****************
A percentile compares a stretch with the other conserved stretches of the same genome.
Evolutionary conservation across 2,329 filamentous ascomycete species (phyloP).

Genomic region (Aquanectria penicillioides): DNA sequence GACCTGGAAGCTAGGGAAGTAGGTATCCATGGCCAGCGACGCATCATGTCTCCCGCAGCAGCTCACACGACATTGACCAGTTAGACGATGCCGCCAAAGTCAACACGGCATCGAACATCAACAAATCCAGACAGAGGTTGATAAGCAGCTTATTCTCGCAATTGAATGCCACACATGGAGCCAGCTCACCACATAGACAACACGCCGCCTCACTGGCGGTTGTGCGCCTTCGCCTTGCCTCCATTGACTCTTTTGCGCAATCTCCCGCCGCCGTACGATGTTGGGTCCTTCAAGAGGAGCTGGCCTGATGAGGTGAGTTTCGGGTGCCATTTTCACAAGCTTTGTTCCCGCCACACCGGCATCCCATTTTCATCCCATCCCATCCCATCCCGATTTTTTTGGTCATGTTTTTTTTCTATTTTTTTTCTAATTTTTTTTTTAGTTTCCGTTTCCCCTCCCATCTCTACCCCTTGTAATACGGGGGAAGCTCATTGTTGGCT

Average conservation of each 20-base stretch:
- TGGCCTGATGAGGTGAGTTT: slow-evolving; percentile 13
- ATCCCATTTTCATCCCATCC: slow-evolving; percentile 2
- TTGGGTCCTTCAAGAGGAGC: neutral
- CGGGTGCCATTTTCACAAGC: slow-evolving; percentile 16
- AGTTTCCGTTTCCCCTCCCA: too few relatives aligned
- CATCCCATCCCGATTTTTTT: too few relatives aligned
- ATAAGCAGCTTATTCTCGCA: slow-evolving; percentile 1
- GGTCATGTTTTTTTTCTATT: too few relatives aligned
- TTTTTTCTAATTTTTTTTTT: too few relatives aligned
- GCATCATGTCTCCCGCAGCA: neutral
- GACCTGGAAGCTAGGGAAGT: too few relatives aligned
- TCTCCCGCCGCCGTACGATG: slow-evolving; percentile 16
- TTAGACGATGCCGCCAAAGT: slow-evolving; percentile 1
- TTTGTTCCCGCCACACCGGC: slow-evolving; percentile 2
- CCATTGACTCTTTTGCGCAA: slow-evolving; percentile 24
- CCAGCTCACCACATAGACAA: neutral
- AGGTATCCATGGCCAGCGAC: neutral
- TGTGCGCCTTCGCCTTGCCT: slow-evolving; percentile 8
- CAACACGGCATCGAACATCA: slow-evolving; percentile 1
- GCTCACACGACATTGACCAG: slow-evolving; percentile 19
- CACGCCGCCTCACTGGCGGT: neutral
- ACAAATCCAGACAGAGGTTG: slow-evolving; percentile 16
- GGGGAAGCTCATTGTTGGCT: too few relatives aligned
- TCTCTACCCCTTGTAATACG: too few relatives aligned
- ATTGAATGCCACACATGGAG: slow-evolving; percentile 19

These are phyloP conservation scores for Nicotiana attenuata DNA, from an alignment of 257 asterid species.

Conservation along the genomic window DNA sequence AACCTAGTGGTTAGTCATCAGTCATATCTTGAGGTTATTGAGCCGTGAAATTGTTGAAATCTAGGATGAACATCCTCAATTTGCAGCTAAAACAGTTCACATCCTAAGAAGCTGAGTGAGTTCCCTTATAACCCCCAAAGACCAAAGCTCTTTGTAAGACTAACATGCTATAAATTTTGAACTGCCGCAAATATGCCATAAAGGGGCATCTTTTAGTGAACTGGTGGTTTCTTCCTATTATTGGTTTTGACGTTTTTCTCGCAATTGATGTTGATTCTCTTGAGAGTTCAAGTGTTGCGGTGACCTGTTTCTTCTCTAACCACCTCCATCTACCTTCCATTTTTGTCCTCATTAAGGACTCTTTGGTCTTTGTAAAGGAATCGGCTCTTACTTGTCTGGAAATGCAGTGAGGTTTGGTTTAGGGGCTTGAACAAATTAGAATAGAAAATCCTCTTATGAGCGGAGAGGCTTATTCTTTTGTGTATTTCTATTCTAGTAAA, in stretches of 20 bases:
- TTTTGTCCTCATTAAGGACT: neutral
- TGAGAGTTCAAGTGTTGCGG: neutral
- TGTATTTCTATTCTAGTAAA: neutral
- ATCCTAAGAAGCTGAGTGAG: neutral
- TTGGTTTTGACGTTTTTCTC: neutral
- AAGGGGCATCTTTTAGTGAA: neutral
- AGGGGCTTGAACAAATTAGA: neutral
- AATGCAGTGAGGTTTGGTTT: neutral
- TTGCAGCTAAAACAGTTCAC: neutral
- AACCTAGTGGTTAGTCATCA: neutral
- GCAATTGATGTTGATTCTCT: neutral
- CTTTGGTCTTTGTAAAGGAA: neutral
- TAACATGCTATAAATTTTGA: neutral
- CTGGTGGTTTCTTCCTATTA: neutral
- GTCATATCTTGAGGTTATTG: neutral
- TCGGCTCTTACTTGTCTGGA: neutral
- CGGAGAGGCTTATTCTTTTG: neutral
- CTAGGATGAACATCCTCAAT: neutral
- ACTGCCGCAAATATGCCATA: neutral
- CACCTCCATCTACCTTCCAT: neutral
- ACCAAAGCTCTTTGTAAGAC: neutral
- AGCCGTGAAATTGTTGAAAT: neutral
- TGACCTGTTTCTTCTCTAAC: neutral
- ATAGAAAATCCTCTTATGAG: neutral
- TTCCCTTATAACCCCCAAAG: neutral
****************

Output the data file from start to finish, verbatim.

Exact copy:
A percentile compares a stretch with the other conserved stretches of the same genome.
Evolutionary conservation across 2,329 filamentous ascomycete species (phyloP).

Genomic region (Aquanectria penicillioides): DNA sequence GACCTGGAAGCTAGGGAAGTAGGTATCCATGGCCAGCGACGCATCATGTCTCCCGCAGCAGCTCACACGACATTGACCAGTTAGACGATGCCGCCAAAGTCAACACGGCATCGAACATCAACAAATCCAGACAGAGGTTGATAAGCAGCTTATTCTCGCAATTGAATGCCACACATGGAGCCAGCTCACCACATAGACAACACGCCGCCTCACTGGCGGTTGTGCGCCTTCGCCTTGCCTCCATTGACTCTTTTGCGCAATCTCCCGCCGCCGTACGATGTTGGGTCCTTCAAGAGGAGCTGGCCTGATGAGGTGAGTTTCGGGTGCCATTTTCACAAGCTTTGTTCCCGCCACACCGGCATCCCATTTTCATCCCATCCCATCCCATCCCGATTTTTTTGGTCATGTTTTTTTTCTATTTTTTTTCTAATTTTTTTTTTAGTTTCCGTTTCCCCTCCCATCTCTACCCCTTGTAATACGGGGGAAGCTCATTGTTGGCT

Average conservation of each 20-base stretch:
- TGGCCTGATGAGGTGAGTTT: slow-evolving; percentile 13
- ATCCCATTTTCATCCCATCC: slow-evolving; percentile 2
- TTGGGTCCTTCAAGAGGAGC: neutral
- CGGGTGCCATTTTCACAAGC: slow-evolving; percentile 16
- AGTTTCCGTTTCCCCTCCCA: too few relatives aligned
- CATCCCATCCCGATTTTTTT: too few relatives aligned
- ATAAGCAGCTTATTCTCGCA: slow-evolving; percentile 1
- GGTCATGTTTTTTTTCTATT: too few relatives aligned
- TTTTTTCTAATTTTTTTTTT: too few relatives aligned
- GCATCATGTCTCCCGCAGCA: neutral
- GACCTGGAAGCTAGGGAAGT: too few relatives aligned
- TCTCCCGCCGCCGTACGATG: slow-evolving; percentile 16
- TTAGACGATGCCGCCAAAGT: slow-evolving; percentile 1
- TTTGTTCCCGCCACACCGGC: slow-evolving; percentile 2
- CCATTGACTCTTTTGCGCAA: slow-evolving; percentile 24
- CCAGCTCACCACATAGACAA: neutral
- AGGTATCCATGGCCAGCGAC: neutral
- TGTGCGCCTTCGCCTTGCCT: slow-evolving; percentile 8
- CAACACGGCATCGAACATCA: slow-evolving; percentile 1
- GCTCACACGACATTGACCAG: slow-evolving; percentile 19
- CACGCCGCCTCACTGGCGGT: neutral
- ACAAATCCAGACAGAGGTTG: slow-evolving; percentile 16
- GGGGAAGCTCATTGTTGGCT: too few relatives aligned
- TCTCTACCCCTTGTAATACG: too few relatives aligned
- ATTGAATGCCACACATGGAG: slow-evolving; percentile 19

These are phyloP conservation scores for Nicotiana attenuata DNA, from an alignment of 257 asterid species.

Conservation along the genomic window DNA sequence AACCTAGTGGTTAGTCATCAGTCATATCTTGAGGTTATTGAGCCGTGAAATTGTTGAAATCTAGGATGAACATCCTCAATTTGCAGCTAAAACAGTTCACATCCTAAGAAGCTGAGTGAGTTCCCTTATAACCCCCAAAGACCAAAGCTCTTTGTAAGACTAACATGCTATAAATTTTGAACTGCCGCAAATATGCCATAAAGGGGCATCTTTTAGTGAACTGGTGGTTTCTTCCTATTATTGGTTTTGACGTTTTTCTCGCAATTGATGTTGATTCTCTTGAGAGTTCAAGTGTTGCGGTGACCTGTTTCTTCTCTAACCACCTCCATCTACCTTCCATTTTTGTCCTCATTAAGGACTCTTTGGTCTTTGTAAAGGAATCGGCTCTTACTTGTCTGGAAATGCAGTGAGGTTTGGTTTAGGGGCTTGAACAAATTAGAATAGAAAATCCTCTTATGAGCGGAGAGGCTTATTCTTTTGTGTATTTCTATTCTAGTAAA, in stretches of 20 bases:
- TTTTGTCCTCATTAAGGACT: neutral
- TGAGAGTTCAAGTGTTGCGG: neutral
- TGTATTTCTATTCTAGTAAA: neutral
- ATCCTAAGAAGCTGAGTGAG: neutral
- TTGGTTTTGACGTTTTTCTC: neutral
- AAGGGGCATCTTTTAGTGAA: neutral
- AGGGGCTTGAACAAATTAGA: neutral
- AATGCAGTGAGGTTTGGTTT: neutral
- TTGCAGCTAAAACAGTTCAC: neutral
- AACCTAGTGGTTAGTCATCA: neutral
- GCAATTGATGTTGATTCTCT: neutral
- CTTTGGTCTTTGTAAAGGAA: neutral
- TAACATGCTATAAATTTTGA: neutral
- CTGGTGGTTTCTTCCTATTA: neutral
- GTCATATCTTGAGGTTATTG: neutral
- TCGGCTCTTACTTGTCTGGA: neutral
- CGGAGAGGCTTATTCTTTTG: neutral
- CTAGGATGAACATCCTCAAT: neutral
- ACTGCCGCAAATATGCCATA: neutral
- CACCTCCATCTACCTTCCAT: neutral
- ACCAAAGCTCTTTGTAAGAC: neutral
- AGCCGTGAAATTGTTGAAAT: neutral
- TGACCTGTTTCTTCTCTAAC: neutral
- ATAGAAAATCCTCTTATGAG: neutral
- TTCCCTTATAACCCCCAAAG: neutral